Are you ready to turn rags to riches? Well maybe not riches exactly, but today the rag industry is a thriving business sector.

The dictionary tells us that a rag is:

  • A worthless piece of cloth, especially one that is torn or worn.
  • Something of very low value or in very poor condition.
  • Piece of old cloth, especially one torn from a larger piece, used typically for cleaning things.
We like the last definition.

Rags have always been given a bad rap, even in children’s nursery rhymes (“The beggars are coming to town; some in rags and some in tags”) and popular stories (ragamuffin – ragged often disreputable person; especially a poorly clothed often dirty child). Like Rodney Dangerfield rags “got no respect”.

But things have changed and fiber technology has been highly responsible for the change.

The Market of Turning Rags to Riches

Wool and cotton have largely been replaced by synthetic fibers such as nylon, polyester, rayon, and acrylic. They do not shrink, are more stain resistant, and may be wrinkle free. More importantly, they don’t wear out. This means that clothing today is discarded because of fashion changes, boredom, or change of fit (dieting or growing kids) rather than wear. As a result “rags” are not necessarily worthless, torn or worn. The market for old cloths is saturated, charity shops are overloaded and developing countries all have their share of Dodger T-shirts and Yankee baseball caps!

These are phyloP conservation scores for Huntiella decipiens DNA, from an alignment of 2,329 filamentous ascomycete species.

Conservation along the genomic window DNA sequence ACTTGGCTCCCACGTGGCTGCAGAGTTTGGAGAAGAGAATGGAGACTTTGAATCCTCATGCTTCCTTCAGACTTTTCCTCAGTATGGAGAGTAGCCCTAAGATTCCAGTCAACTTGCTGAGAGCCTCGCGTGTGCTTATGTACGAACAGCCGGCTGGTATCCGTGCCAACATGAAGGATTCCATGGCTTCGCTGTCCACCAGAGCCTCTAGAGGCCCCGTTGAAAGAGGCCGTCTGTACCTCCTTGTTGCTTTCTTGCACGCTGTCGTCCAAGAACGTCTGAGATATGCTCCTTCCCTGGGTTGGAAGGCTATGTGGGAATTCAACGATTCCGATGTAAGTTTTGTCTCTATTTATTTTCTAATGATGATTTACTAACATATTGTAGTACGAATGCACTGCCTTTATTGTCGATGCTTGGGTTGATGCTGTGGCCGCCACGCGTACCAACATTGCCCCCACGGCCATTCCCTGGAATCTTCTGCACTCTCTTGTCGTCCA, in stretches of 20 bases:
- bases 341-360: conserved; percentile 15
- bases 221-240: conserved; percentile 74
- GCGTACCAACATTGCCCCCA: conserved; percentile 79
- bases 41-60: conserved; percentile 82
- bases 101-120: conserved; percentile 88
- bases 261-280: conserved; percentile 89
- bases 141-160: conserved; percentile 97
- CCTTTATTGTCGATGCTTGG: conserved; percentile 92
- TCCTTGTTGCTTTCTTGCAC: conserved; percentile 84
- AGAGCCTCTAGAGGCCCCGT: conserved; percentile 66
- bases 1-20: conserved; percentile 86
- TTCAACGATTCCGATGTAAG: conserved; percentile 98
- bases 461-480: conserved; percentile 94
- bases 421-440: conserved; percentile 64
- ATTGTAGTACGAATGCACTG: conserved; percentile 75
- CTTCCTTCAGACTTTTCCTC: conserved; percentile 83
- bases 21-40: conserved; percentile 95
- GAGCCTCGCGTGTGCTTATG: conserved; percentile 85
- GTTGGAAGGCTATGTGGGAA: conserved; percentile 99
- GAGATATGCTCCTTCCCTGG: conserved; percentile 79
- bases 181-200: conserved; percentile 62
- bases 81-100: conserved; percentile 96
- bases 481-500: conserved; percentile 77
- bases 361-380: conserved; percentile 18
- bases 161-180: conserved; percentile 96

Think About It

Changes in materials have allowed rags for cleaning to come into their own and with the wide range of fabrics available there is a suitable choice for every need. Companies like A&A Wiping Cloth specialize in recycling materials from numerous sources (clothing, hospitality, medical, bedding, blankets, etc.) into products that have revolutionized the cleaning industry and put to good use discarded clothing and linens.

Maybe we should now define a rag as a reusable cloth for cleaning and wiping: a valuable product in its own right, not a discard.